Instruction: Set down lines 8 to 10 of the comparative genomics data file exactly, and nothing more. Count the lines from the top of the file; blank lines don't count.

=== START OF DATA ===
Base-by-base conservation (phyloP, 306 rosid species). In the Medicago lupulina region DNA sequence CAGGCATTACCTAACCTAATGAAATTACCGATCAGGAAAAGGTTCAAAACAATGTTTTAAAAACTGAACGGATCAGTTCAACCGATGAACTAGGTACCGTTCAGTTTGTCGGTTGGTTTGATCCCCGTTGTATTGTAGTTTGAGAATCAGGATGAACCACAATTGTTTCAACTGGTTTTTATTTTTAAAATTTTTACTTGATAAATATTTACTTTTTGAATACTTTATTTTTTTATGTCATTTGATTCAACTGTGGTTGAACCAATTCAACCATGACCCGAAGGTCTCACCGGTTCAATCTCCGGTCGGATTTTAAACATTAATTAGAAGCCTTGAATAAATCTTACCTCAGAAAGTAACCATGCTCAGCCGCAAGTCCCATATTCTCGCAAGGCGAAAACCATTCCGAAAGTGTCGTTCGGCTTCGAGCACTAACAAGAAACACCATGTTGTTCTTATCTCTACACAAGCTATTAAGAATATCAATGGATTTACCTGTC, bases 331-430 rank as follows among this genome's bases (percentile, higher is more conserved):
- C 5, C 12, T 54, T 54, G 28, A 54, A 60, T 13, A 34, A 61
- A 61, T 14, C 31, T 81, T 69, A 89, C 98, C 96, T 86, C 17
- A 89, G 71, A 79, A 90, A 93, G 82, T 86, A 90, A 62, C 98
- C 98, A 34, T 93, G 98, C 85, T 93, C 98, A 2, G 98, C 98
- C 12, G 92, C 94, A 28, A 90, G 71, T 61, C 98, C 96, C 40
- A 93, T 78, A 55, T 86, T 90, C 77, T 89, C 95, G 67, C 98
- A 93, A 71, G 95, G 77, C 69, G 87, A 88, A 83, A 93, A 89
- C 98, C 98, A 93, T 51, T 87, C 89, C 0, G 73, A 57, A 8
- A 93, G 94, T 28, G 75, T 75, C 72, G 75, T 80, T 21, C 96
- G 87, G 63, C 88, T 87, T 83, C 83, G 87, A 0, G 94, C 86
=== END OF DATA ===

- A 93, A 71, G 95, G 77, C 69, G 87, A 88, A 83, A 93, A 89
- C 98, C 98, A 93, T 51, T 87, C 89, C 0, G 73, A 57, A 8
- A 93, G 94, T 28, G 75, T 75, C 72, G 75, T 80, T 21, C 96